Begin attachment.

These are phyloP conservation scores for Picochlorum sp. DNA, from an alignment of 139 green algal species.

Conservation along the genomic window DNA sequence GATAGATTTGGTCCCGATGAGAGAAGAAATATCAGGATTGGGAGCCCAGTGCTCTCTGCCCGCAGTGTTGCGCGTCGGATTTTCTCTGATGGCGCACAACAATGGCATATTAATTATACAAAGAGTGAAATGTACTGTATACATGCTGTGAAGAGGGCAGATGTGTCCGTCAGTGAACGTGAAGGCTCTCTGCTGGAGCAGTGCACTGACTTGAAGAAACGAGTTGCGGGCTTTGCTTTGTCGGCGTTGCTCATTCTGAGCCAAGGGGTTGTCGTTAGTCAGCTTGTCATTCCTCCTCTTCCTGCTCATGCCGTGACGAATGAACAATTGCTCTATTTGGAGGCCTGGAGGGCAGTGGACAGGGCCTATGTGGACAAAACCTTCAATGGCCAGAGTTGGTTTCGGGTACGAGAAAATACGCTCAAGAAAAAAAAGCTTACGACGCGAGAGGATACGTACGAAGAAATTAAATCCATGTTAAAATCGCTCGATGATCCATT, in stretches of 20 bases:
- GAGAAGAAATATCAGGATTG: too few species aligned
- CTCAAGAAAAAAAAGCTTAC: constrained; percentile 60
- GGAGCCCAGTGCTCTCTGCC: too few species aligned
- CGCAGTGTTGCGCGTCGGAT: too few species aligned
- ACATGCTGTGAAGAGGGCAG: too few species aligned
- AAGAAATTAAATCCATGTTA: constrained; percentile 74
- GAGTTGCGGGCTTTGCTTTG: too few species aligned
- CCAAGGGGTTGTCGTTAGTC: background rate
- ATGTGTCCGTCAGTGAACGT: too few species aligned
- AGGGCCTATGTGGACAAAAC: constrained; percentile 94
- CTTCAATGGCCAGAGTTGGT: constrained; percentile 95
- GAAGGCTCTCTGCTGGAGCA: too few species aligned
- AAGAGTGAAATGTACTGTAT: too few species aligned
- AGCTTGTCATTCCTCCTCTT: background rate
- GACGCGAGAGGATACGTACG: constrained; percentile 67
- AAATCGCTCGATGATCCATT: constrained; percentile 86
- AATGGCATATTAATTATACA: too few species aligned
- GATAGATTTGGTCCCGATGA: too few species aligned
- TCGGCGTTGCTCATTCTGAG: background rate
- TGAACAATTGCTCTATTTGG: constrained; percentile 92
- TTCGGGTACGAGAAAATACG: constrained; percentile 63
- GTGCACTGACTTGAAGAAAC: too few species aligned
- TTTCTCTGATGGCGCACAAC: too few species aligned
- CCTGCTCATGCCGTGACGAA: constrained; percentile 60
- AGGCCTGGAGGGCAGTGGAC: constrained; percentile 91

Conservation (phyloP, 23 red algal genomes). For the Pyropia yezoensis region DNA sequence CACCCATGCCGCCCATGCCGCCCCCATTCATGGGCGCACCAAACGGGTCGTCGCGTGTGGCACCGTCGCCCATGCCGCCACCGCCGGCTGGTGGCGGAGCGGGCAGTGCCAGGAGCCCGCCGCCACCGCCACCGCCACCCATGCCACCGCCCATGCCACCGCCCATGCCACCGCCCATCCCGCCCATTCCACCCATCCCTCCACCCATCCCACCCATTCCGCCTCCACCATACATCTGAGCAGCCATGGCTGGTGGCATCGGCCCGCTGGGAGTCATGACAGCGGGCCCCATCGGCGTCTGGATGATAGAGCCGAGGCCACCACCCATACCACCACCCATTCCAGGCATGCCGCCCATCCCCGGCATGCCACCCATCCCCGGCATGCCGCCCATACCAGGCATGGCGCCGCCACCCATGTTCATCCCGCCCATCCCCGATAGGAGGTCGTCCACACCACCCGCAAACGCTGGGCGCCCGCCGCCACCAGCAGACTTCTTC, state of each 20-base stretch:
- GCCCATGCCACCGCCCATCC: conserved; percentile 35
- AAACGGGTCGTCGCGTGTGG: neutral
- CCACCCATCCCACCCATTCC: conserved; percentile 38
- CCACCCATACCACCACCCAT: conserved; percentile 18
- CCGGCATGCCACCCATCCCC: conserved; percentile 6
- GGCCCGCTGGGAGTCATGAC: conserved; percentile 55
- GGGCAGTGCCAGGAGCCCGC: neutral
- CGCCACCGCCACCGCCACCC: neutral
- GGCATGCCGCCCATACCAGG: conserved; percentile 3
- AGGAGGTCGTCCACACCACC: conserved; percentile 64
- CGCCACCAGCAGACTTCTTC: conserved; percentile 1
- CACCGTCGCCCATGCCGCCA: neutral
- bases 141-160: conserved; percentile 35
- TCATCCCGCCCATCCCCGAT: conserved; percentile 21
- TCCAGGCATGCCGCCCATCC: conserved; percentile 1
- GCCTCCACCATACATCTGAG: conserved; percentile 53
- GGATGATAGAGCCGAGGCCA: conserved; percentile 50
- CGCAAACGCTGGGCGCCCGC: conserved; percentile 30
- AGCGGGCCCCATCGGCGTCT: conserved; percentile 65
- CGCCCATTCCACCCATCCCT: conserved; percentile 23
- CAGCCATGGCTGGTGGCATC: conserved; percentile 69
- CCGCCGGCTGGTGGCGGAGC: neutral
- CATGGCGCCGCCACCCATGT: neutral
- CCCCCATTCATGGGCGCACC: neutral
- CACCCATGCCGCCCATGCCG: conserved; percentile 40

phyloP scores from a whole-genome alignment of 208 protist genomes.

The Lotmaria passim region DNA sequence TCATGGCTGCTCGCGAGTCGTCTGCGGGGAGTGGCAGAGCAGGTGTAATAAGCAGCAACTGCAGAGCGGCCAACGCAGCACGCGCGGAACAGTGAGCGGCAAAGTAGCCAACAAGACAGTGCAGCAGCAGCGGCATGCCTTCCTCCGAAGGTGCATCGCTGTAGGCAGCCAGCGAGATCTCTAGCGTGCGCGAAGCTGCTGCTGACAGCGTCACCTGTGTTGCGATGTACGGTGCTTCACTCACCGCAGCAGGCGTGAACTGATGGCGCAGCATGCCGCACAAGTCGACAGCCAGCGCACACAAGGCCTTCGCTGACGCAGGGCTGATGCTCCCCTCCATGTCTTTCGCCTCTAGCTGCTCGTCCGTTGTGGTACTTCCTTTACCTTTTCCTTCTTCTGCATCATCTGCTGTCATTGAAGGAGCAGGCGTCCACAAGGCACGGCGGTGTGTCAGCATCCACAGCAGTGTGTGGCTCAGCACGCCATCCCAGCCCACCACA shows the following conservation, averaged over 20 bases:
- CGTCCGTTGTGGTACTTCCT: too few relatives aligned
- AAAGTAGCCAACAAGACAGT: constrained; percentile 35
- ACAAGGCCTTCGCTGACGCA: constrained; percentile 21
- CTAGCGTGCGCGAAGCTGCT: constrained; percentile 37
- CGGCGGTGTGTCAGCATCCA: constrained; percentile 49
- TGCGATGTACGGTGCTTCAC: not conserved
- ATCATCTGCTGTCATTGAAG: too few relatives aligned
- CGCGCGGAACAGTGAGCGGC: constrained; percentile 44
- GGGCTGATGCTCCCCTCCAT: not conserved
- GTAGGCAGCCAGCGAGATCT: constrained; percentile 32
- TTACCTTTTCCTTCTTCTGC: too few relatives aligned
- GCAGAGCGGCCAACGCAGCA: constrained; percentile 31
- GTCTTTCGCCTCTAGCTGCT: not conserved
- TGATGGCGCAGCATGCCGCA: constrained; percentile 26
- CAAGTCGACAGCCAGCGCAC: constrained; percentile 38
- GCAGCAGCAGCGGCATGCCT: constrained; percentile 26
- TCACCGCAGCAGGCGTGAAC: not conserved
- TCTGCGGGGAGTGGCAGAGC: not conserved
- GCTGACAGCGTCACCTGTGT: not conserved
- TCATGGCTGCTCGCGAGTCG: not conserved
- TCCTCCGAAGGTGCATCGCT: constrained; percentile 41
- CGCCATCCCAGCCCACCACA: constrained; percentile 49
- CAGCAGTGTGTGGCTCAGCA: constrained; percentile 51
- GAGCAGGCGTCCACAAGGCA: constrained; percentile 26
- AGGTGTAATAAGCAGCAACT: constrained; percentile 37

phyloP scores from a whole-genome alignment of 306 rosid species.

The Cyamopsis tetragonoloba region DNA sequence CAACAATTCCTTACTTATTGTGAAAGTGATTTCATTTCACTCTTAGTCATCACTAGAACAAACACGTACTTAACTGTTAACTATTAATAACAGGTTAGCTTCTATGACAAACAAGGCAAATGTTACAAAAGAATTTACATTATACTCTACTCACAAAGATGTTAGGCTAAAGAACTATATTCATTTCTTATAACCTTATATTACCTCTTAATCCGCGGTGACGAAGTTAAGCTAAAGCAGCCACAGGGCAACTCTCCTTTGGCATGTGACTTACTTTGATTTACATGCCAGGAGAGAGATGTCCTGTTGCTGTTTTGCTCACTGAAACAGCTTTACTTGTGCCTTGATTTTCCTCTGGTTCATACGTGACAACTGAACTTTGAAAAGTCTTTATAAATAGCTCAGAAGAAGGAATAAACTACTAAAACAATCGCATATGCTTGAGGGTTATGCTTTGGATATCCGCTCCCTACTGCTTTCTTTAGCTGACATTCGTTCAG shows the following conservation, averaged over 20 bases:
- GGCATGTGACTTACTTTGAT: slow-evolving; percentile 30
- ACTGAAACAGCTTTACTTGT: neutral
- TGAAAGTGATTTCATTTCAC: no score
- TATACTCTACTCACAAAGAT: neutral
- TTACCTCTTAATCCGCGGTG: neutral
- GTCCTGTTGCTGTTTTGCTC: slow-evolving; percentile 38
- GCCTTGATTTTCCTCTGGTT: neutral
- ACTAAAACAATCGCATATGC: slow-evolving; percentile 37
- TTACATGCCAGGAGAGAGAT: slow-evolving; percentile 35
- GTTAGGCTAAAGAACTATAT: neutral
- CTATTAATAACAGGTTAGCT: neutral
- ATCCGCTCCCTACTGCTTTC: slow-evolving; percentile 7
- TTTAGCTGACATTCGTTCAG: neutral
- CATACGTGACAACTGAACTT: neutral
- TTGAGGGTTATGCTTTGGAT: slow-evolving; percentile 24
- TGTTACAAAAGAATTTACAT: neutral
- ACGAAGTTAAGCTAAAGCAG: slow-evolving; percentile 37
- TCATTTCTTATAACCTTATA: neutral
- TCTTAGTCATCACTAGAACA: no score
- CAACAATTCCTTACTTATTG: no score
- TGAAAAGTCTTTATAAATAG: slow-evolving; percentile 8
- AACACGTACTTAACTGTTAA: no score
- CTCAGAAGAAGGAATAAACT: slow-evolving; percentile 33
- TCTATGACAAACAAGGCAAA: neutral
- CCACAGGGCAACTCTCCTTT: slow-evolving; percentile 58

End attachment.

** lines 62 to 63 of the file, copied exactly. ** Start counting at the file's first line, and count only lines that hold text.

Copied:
- ATCATCTGCTGTCATTGAAG: too few relatives aligned
- CGCGCGGAACAGTGAGCGGC: constrained; percentile 44